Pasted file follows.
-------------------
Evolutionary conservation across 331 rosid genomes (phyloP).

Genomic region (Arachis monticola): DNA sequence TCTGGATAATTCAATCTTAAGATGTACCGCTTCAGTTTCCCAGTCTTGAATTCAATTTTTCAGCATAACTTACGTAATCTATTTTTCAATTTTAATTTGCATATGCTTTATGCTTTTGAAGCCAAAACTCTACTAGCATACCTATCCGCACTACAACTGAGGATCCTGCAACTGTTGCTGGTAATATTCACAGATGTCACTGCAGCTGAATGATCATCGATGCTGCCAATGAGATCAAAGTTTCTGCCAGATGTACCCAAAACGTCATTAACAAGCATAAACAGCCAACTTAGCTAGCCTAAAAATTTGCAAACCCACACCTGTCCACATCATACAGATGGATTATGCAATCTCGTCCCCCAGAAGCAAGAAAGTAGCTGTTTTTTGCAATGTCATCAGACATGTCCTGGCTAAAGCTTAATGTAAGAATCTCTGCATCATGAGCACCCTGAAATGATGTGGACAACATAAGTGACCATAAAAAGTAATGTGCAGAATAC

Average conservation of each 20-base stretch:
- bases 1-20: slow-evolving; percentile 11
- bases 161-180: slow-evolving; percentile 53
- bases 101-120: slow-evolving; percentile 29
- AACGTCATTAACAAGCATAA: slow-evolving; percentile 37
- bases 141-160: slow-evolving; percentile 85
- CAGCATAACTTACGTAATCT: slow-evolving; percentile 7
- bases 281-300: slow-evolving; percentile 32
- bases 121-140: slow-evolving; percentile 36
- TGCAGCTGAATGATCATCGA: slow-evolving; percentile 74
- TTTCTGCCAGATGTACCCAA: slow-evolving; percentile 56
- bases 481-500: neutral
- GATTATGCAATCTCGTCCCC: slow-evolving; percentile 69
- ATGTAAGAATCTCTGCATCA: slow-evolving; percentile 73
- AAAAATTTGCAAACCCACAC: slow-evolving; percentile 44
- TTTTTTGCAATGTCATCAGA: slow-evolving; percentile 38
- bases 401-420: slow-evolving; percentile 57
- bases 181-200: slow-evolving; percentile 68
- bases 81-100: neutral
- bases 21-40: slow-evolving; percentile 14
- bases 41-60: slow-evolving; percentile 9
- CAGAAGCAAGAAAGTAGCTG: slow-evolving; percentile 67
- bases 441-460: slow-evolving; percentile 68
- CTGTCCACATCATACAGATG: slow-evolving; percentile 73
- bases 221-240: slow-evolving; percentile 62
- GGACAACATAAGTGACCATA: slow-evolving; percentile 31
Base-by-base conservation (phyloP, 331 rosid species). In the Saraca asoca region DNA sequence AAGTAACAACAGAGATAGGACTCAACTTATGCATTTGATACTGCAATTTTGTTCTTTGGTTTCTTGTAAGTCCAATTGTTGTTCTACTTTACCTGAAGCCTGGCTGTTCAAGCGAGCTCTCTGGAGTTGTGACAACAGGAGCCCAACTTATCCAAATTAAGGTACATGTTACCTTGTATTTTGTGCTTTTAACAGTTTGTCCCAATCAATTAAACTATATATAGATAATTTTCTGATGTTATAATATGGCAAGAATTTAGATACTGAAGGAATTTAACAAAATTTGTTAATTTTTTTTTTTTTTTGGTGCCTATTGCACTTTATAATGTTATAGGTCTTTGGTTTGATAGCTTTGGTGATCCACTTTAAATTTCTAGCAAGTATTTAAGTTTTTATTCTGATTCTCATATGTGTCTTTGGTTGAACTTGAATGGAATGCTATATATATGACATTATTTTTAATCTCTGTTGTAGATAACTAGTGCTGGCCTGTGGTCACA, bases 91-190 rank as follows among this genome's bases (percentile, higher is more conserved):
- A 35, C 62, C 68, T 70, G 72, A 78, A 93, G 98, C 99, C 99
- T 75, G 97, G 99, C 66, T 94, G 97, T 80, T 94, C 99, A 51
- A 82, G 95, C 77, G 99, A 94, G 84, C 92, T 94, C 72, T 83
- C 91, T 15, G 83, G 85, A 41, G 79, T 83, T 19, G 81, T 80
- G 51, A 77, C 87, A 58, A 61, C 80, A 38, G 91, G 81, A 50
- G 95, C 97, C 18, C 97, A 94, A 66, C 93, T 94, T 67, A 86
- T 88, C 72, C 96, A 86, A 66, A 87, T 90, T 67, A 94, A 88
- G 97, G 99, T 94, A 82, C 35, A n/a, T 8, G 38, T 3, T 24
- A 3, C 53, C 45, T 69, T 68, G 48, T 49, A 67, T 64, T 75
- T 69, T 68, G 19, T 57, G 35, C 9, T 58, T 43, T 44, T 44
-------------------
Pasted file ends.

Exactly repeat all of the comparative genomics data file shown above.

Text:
Evolutionary conservation across 331 rosid genomes (phyloP).

Genomic region (Arachis monticola): DNA sequence TCTGGATAATTCAATCTTAAGATGTACCGCTTCAGTTTCCCAGTCTTGAATTCAATTTTTCAGCATAACTTACGTAATCTATTTTTCAATTTTAATTTGCATATGCTTTATGCTTTTGAAGCCAAAACTCTACTAGCATACCTATCCGCACTACAACTGAGGATCCTGCAACTGTTGCTGGTAATATTCACAGATGTCACTGCAGCTGAATGATCATCGATGCTGCCAATGAGATCAAAGTTTCTGCCAGATGTACCCAAAACGTCATTAACAAGCATAAACAGCCAACTTAGCTAGCCTAAAAATTTGCAAACCCACACCTGTCCACATCATACAGATGGATTATGCAATCTCGTCCCCCAGAAGCAAGAAAGTAGCTGTTTTTTGCAATGTCATCAGACATGTCCTGGCTAAAGCTTAATGTAAGAATCTCTGCATCATGAGCACCCTGAAATGATGTGGACAACATAAGTGACCATAAAAAGTAATGTGCAGAATAC

Average conservation of each 20-base stretch:
- bases 1-20: slow-evolving; percentile 11
- bases 161-180: slow-evolving; percentile 53
- bases 101-120: slow-evolving; percentile 29
- AACGTCATTAACAAGCATAA: slow-evolving; percentile 37
- bases 141-160: slow-evolving; percentile 85
- CAGCATAACTTACGTAATCT: slow-evolving; percentile 7
- bases 281-300: slow-evolving; percentile 32
- bases 121-140: slow-evolving; percentile 36
- TGCAGCTGAATGATCATCGA: slow-evolving; percentile 74
- TTTCTGCCAGATGTACCCAA: slow-evolving; percentile 56
- bases 481-500: neutral
- GATTATGCAATCTCGTCCCC: slow-evolving; percentile 69
- ATGTAAGAATCTCTGCATCA: slow-evolving; percentile 73
- AAAAATTTGCAAACCCACAC: slow-evolving; percentile 44
- TTTTTTGCAATGTCATCAGA: slow-evolving; percentile 38
- bases 401-420: slow-evolving; percentile 57
- bases 181-200: slow-evolving; percentile 68
- bases 81-100: neutral
- bases 21-40: slow-evolving; percentile 14
- bases 41-60: slow-evolving; percentile 9
- CAGAAGCAAGAAAGTAGCTG: slow-evolving; percentile 67
- bases 441-460: slow-evolving; percentile 68
- CTGTCCACATCATACAGATG: slow-evolving; percentile 73
- bases 221-240: slow-evolving; percentile 62
- GGACAACATAAGTGACCATA: slow-evolving; percentile 31
Base-by-base conservation (phyloP, 331 rosid species). In the Saraca asoca region DNA sequence AAGTAACAACAGAGATAGGACTCAACTTATGCATTTGATACTGCAATTTTGTTCTTTGGTTTCTTGTAAGTCCAATTGTTGTTCTACTTTACCTGAAGCCTGGCTGTTCAAGCGAGCTCTCTGGAGTTGTGACAACAGGAGCCCAACTTATCCAAATTAAGGTACATGTTACCTTGTATTTTGTGCTTTTAACAGTTTGTCCCAATCAATTAAACTATATATAGATAATTTTCTGATGTTATAATATGGCAAGAATTTAGATACTGAAGGAATTTAACAAAATTTGTTAATTTTTTTTTTTTTTTGGTGCCTATTGCACTTTATAATGTTATAGGTCTTTGGTTTGATAGCTTTGGTGATCCACTTTAAATTTCTAGCAAGTATTTAAGTTTTTATTCTGATTCTCATATGTGTCTTTGGTTGAACTTGAATGGAATGCTATATATATGACATTATTTTTAATCTCTGTTGTAGATAACTAGTGCTGGCCTGTGGTCACA, bases 91-190 rank as follows among this genome's bases (percentile, higher is more conserved):
- A 35, C 62, C 68, T 70, G 72, A 78, A 93, G 98, C 99, C 99
- T 75, G 97, G 99, C 66, T 94, G 97, T 80, T 94, C 99, A 51
- A 82, G 95, C 77, G 99, A 94, G 84, C 92, T 94, C 72, T 83
- C 91, T 15, G 83, G 85, A 41, G 79, T 83, T 19, G 81, T 80
- G 51, A 77, C 87, A 58, A 61, C 80, A 38, G 91, G 81, A 50
- G 95, C 97, C 18, C 97, A 94, A 66, C 93, T 94, T 67, A 86
- T 88, C 72, C 96, A 86, A 66, A 87, T 90, T 67, A 94, A 88
- G 97, G 99, T 94, A 82, C 35, A n/a, T 8, G 38, T 3, T 24
- A 3, C 53, C 45, T 69, T 68, G 48, T 49, A 67, T 64, T 75
- T 69, T 68, G 19, T 57, G 35, C 9, T 58, T 43, T 44, T 44